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Philae's anatomy: the gadgets of the Rosetta comet mission


Philae's anatomy: the gadgets of the Rosetta comet mission

The Philae robot sent by the European Space Agency to land on the 67P/Churyumov-Gerasimenko comet is a compact body of technology.

If all goes according to plan its captors and sensors will relay all the Rosetta data that, it is hoped, will improve our understanding of the origins of life on Earth and other scientific information of incalculable value.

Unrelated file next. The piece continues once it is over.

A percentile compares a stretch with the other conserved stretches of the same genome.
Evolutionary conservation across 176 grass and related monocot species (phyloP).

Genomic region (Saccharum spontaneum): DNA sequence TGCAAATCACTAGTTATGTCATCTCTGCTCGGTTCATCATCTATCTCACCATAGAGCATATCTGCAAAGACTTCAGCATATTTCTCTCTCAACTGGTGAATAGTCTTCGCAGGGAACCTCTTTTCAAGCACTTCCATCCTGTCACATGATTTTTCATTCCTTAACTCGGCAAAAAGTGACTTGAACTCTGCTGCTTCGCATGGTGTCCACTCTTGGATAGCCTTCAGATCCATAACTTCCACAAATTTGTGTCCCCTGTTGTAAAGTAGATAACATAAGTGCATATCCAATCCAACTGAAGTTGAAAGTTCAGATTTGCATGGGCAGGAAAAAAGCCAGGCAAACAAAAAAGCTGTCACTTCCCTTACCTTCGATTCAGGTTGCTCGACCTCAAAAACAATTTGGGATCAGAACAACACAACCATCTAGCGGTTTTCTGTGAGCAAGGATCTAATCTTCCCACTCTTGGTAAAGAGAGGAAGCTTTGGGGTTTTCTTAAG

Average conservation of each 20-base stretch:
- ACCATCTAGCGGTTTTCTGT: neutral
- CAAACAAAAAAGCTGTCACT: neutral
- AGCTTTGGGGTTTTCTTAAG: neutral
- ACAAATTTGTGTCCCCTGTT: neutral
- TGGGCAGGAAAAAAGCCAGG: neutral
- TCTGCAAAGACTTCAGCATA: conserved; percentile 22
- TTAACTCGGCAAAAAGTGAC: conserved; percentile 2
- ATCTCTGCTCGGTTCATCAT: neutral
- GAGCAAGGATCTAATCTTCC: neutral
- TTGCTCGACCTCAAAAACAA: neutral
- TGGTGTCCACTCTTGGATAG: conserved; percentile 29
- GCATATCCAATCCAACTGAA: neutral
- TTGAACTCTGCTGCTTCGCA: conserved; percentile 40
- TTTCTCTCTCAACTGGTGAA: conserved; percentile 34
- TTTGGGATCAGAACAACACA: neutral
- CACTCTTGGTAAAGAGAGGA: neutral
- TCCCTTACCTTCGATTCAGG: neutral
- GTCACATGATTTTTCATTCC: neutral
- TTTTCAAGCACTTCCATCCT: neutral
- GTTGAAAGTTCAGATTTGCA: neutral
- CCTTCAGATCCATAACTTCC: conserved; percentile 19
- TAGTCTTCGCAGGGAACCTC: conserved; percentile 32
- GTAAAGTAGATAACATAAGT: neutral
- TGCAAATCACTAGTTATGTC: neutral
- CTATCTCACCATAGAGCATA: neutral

Around one-metre cubed, Philae weighs close to 100 kilos and has flexible ‘legs’ equipped with drills designed to penetrate the surface of the comet, although whether or not this will be possible is one of the ‘known unknowns’ of the mission.

Its anchors house sensors that will study the composition of the comet, its molecular structure and any mechanical or electromagnetic waves.

Explore our interactive graphic to see the various gizmos and gadgets at Philae’s disposal.

And you can be among the first to discover Philae’s findings by following its very own Twitter account @ESA_Rosetta

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[As it happened] Rosetta's Philae lands on comet 67P